NPR logo

DOJ Among Best Places to Work Survey Finds

  • Download
  • <iframe src="https://www.npr.org/player/embed/10318803/10318804" width="100%" height="290" frameborder="0" scrolling="no" title="NPR embedded audio player">
  • Transcript
DOJ Among Best Places to Work Survey Finds

Diversions

DOJ Among Best Places to Work Survey Finds

DOJ Among Best Places to Work Survey Finds

  • Download
  • <iframe src="https://www.npr.org/player/embed/10318803/10318804" width="100%" height="290" frameborder="0" scrolling="no" title="NPR embedded audio player">
  • Transcript

Maybe this explains why Attorney General Alberto Gonzales is so reluctant to quit. A survey found the Department of Justice to be among the "best places to work" in the government. Of course, some officials no longer work there after a controversy over firing prosecutors. But Gonzales remains. And he sent a memo May 17, celebrating his department's high ranking. He thanks the remaining employees for their "willingness to put service before self."

STEVE INSKEEP, host:

Good morning, I'm Steve Inskeep.

Maybe this explains why Attorney General Alberto Gonzales is so reluctant to quit. A survey found the Department of Justice to be among the best places to work in the government. Of course some officials no longer work there after a controversy over firing prosecutors, but Gonzales remains. And he sent a memo May 17 celebrating his department's high ranking. He thanks the remaining employees for their willingness to put service before self.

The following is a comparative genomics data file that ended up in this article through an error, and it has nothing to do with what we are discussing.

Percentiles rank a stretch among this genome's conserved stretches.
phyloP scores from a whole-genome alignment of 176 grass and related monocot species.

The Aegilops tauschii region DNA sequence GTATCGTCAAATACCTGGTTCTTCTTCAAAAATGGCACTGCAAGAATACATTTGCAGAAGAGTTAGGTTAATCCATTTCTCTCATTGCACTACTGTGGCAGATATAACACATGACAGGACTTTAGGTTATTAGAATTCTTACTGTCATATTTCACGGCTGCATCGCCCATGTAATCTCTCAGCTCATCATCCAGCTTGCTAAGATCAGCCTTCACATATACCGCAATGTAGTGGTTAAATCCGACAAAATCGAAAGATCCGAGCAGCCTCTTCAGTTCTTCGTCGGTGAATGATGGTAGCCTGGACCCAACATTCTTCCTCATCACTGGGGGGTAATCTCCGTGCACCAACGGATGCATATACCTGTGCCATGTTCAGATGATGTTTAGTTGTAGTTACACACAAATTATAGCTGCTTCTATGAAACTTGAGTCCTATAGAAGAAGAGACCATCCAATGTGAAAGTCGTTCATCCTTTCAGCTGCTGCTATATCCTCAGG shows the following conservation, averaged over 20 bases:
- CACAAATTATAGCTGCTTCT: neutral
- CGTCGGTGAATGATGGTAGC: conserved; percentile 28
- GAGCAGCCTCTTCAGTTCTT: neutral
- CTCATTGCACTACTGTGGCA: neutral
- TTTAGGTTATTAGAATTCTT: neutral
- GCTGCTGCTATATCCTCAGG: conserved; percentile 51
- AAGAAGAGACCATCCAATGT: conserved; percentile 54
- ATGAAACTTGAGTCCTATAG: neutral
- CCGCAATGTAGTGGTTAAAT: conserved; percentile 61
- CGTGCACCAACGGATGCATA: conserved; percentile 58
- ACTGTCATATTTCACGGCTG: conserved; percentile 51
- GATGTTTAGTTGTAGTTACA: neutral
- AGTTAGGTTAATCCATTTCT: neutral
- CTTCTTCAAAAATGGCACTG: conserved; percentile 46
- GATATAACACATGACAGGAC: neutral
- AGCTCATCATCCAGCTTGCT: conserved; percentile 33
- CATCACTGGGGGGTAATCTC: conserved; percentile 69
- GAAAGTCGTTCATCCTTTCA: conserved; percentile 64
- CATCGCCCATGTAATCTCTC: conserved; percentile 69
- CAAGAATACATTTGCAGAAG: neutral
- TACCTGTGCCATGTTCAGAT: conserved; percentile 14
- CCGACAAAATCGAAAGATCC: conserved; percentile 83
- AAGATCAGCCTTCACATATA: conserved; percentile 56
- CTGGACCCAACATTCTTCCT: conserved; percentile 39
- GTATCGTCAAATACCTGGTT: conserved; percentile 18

It's MORNING EDITION.

Copyright © 2007 NPR. All rights reserved. Visit our website terms of use and permissions pages at www.npr.org for further information.

NPR transcripts are created on a rush deadline by Verb8tm, Inc., an NPR contractor, and produced using a proprietary transcription process developed with NPR. This text may not be in its final form and may be updated or revised in the future. Accuracy and availability may vary. The authoritative record of NPR’s programming is the audio record.

Comments

 

Please keep your community civil. All comments must follow the NPR.org Community rules and terms of use, and will be moderated prior to posting. NPR reserves the right to use the comments we receive, in whole or in part, and to use the commenter's name and location, in any medium. See also the Terms of Use, Privacy Policy and Community FAQ.